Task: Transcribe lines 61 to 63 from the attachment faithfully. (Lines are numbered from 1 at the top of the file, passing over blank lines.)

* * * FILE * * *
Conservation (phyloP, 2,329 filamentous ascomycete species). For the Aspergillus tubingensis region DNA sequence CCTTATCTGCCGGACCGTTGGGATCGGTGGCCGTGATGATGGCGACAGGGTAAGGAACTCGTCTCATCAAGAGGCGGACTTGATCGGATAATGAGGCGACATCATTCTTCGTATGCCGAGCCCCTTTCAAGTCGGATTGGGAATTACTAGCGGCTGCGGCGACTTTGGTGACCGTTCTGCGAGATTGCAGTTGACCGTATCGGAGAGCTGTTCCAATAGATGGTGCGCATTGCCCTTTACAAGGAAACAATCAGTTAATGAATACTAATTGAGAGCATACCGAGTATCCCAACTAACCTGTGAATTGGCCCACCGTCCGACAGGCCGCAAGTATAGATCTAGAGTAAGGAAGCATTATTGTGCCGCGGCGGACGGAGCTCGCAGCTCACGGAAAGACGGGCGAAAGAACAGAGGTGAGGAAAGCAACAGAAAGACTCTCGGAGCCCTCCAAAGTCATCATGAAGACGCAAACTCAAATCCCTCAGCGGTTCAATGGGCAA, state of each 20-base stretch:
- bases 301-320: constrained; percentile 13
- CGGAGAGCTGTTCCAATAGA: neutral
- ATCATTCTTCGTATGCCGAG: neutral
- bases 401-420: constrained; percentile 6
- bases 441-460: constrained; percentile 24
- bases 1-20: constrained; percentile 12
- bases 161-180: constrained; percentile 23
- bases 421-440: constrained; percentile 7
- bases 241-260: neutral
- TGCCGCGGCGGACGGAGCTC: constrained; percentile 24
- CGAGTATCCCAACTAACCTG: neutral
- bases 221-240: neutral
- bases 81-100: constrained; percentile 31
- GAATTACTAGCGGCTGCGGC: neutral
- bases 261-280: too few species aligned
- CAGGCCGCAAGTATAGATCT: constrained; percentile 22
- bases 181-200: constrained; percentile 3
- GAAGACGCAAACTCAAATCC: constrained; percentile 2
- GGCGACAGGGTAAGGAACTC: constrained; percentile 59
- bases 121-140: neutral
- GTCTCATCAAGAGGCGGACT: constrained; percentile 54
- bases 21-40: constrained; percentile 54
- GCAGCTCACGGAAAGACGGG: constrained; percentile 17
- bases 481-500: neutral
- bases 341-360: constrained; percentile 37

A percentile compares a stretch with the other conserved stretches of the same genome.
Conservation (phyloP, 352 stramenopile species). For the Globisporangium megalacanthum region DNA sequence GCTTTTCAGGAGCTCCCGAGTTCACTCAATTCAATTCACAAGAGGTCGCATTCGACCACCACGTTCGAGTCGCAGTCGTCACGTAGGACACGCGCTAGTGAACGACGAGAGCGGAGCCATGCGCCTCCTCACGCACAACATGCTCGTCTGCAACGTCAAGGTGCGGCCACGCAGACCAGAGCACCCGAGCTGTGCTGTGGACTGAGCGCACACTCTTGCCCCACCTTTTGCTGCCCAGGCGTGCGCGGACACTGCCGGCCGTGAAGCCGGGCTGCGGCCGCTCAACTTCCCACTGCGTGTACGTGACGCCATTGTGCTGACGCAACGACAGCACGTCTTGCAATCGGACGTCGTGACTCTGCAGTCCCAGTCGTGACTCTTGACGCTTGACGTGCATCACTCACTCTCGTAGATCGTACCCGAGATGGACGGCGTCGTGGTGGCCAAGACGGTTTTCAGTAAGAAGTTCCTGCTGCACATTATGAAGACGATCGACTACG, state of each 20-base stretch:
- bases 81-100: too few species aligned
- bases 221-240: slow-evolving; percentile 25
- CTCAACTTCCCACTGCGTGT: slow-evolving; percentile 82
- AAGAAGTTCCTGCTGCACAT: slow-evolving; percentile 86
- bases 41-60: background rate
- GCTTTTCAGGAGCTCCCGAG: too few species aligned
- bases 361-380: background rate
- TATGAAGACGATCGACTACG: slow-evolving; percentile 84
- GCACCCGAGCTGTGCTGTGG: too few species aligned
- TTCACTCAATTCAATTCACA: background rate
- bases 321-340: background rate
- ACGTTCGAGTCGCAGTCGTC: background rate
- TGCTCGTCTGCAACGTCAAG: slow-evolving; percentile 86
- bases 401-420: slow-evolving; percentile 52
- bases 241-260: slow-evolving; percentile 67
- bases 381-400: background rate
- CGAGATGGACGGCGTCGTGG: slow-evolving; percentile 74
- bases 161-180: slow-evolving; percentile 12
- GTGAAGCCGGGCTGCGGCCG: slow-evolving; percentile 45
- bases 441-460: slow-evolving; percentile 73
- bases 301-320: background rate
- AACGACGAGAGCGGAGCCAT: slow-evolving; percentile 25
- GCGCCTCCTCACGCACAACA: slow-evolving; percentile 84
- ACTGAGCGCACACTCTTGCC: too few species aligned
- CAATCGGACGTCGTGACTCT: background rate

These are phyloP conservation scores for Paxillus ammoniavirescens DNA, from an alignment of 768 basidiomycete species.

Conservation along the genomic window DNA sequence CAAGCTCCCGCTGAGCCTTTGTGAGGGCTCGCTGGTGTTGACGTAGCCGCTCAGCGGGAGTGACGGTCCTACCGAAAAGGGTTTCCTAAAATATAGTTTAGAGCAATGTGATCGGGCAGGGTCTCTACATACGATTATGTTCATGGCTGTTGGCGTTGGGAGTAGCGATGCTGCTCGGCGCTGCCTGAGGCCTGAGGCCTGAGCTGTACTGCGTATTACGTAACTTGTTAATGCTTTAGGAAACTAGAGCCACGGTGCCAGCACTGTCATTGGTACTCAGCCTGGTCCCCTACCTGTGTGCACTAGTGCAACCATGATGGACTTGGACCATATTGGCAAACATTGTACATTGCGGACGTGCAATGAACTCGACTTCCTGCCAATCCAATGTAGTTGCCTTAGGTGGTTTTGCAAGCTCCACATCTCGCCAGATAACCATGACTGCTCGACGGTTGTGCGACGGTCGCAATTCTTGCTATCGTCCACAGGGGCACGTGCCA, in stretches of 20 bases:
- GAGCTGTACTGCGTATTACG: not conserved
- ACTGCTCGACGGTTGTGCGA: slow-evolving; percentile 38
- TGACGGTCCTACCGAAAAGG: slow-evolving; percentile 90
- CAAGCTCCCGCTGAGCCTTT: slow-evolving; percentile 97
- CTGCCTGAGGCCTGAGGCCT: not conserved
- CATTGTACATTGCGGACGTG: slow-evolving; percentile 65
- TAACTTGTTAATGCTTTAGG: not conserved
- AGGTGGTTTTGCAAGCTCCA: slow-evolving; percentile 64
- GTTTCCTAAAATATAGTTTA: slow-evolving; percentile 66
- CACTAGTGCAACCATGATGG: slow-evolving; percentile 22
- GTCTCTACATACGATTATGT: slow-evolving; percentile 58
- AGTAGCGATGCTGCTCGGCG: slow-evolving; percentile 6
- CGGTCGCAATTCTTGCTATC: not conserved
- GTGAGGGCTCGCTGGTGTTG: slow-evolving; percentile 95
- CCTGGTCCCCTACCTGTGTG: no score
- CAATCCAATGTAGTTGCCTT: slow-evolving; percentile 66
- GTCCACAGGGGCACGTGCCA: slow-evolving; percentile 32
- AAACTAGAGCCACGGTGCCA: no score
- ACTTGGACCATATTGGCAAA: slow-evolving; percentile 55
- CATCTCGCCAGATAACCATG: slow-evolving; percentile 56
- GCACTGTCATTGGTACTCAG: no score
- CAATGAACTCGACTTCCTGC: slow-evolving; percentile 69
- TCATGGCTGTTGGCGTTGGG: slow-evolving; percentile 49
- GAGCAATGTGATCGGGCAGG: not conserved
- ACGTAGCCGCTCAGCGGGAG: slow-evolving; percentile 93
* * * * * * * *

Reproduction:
- CATTGTACATTGCGGACGTG: slow-evolving; percentile 65
- TAACTTGTTAATGCTTTAGG: not conserved
- AGGTGGTTTTGCAAGCTCCA: slow-evolving; percentile 64